The moment you hear someone parrot one of these phrases you can be sure it’s from someone who is insecure and devoid of creativity, imagination, and vision.
They’re certainly not a badass leader — they’re just a bad leader.
For more 5–1/2 Questions Interviews, see:
5–1/2 Questions with CJ Cornell
5 1/2 Questions from The Metapreneurs “5–1/2 Questions” from CJ Cornell is a new series of mini-interviews with leaders…
“5–1/2 Questions” from CJ Cornell is a new series of mini-interviews with leaders in the entrepreneurship and innovation ecosystem around the world. In less than a half-dozen short questions, we’ll try to learn more about each leader, and what makes them successful and unique.
The questions are designed a little like a “Magic Eight Ball” (my GenX colleagues know what this is): A set of questions, posed at random. Plus, at least one question, or half-question, is designed to find out something about their personality that most people might never suspect (I mean expect).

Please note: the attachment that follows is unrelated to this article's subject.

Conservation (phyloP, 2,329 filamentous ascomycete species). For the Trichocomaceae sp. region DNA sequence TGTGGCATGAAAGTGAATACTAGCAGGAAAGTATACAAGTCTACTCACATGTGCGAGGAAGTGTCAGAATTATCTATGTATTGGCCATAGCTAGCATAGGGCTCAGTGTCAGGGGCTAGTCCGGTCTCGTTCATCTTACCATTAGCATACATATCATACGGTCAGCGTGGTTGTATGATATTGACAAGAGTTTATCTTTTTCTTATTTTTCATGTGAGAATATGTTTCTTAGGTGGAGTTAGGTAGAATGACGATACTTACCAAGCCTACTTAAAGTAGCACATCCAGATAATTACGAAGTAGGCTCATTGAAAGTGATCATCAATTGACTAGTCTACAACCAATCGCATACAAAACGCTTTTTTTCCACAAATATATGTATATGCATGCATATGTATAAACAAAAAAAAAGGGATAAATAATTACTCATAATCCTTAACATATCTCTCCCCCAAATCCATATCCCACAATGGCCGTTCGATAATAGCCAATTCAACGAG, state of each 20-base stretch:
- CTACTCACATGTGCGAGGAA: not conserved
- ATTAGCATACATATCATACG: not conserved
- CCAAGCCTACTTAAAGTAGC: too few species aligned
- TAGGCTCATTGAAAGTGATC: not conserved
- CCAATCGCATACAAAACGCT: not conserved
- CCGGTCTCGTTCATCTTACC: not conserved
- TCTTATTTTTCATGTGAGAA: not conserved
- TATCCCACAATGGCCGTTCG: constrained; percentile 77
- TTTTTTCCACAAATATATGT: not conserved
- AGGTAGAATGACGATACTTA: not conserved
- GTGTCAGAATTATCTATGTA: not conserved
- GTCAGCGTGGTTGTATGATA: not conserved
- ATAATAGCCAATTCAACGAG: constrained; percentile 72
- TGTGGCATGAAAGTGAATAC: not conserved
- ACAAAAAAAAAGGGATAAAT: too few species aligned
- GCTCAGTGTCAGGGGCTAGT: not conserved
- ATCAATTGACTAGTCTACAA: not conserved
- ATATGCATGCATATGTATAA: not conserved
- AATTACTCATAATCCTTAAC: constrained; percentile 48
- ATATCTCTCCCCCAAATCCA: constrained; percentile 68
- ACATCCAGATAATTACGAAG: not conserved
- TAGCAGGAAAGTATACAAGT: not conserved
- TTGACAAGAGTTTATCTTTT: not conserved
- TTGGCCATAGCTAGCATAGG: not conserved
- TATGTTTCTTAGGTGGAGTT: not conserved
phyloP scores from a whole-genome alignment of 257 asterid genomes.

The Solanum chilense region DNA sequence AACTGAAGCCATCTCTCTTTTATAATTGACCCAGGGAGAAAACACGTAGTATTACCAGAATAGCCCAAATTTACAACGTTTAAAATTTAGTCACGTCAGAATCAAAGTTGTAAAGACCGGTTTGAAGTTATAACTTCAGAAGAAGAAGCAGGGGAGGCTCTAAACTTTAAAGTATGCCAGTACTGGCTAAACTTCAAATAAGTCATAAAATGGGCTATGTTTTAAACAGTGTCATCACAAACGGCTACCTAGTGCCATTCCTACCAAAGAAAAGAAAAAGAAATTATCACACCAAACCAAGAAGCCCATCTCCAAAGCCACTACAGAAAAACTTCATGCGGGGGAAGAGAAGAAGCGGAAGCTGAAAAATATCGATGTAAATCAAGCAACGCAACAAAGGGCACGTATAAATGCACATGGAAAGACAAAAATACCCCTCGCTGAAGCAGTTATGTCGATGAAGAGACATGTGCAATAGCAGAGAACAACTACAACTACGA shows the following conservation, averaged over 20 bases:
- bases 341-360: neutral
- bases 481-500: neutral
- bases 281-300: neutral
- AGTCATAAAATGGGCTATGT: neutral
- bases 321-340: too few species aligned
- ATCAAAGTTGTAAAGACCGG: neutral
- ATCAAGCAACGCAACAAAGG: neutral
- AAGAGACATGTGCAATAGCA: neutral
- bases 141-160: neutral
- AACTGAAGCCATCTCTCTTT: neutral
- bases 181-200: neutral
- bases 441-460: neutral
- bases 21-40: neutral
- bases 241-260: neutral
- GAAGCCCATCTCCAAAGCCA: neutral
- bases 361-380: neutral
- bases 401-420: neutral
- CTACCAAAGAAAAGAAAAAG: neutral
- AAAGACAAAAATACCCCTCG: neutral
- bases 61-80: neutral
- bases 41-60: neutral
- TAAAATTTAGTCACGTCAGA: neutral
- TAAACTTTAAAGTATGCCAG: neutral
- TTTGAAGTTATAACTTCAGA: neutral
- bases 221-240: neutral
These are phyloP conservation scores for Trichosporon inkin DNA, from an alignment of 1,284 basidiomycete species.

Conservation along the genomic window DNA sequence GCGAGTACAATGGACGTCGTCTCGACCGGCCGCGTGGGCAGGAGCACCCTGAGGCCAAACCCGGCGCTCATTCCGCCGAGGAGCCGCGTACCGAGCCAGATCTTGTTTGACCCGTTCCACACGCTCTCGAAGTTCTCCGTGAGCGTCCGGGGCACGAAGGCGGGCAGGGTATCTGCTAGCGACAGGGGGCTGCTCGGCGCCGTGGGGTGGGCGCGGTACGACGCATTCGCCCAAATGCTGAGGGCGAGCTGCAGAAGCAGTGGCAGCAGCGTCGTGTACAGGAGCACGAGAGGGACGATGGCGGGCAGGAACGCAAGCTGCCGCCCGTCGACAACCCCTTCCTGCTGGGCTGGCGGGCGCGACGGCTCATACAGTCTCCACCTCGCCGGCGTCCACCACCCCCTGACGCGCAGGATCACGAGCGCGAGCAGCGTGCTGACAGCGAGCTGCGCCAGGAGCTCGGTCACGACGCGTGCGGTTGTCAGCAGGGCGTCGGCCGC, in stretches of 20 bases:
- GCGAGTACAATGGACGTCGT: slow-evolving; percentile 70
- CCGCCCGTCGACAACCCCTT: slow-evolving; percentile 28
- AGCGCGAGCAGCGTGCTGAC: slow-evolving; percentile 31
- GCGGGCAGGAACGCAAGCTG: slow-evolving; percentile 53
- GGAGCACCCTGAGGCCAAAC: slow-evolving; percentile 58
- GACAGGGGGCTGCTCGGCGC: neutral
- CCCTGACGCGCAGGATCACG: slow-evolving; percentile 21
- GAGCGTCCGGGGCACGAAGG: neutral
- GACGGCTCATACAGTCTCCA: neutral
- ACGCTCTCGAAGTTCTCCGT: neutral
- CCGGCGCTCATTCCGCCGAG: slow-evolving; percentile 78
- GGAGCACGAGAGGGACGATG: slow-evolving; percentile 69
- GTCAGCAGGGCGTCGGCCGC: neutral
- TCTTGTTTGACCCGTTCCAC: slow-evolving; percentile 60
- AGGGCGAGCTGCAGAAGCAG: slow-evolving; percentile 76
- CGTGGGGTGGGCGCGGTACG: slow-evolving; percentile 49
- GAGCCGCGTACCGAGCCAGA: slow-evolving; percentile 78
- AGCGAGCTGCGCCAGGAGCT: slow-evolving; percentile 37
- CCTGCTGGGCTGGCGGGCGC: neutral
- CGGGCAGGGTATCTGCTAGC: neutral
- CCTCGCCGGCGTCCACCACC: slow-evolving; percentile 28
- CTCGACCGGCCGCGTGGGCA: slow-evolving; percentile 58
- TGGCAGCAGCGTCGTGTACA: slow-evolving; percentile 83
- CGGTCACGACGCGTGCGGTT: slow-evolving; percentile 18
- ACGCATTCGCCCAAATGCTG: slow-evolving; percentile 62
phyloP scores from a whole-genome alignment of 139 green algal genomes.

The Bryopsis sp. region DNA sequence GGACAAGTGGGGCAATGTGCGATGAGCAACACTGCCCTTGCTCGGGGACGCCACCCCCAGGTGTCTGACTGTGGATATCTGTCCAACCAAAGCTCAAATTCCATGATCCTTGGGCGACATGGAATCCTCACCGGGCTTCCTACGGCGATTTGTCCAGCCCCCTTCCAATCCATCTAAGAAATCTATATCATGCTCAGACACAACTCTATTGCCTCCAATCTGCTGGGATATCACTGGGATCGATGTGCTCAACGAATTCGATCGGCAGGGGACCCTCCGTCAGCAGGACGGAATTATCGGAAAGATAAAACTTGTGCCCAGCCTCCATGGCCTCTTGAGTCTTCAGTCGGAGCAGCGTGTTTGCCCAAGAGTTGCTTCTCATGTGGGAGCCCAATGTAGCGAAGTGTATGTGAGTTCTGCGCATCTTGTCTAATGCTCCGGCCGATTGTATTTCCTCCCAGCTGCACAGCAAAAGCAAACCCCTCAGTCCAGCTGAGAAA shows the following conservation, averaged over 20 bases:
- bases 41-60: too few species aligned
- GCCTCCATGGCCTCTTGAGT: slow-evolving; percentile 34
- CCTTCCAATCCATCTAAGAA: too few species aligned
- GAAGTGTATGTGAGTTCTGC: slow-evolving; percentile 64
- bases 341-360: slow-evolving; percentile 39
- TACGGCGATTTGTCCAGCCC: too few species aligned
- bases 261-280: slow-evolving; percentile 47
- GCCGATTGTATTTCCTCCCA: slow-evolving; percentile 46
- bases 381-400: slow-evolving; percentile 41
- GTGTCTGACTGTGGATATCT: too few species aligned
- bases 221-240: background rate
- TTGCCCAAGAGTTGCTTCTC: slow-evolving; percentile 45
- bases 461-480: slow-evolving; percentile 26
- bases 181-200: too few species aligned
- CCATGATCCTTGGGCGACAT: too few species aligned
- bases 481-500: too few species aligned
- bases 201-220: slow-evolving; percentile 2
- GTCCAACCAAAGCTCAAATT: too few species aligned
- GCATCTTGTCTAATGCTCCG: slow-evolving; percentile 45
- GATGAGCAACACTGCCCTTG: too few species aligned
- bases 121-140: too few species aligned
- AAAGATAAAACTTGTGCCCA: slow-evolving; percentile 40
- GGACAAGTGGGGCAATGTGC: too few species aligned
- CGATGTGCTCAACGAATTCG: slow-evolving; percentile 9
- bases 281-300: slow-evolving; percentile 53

CJ Cornell is a serial entrepreneur, investor, advisor, mentor, author, speaker, and educator. As an entrepreneur, CJ Cornell was a founder of more than a dozen successful startup ventures that collectively attracted over $250 million in private funding; created nearly a thousand new jobs; and launched dozens of innovative consumer, media, and communications products — that have exceeded $3 billion in revenues.
He is the author of the bestselling “The Age of Metapreneurship — A Journey into the Future of Entrepreneurship.”
And the upcoming “The Startup Brain Trust — A Guidebook for Startups, Entrepreneurs, and the Mentors that Help them Become Great.”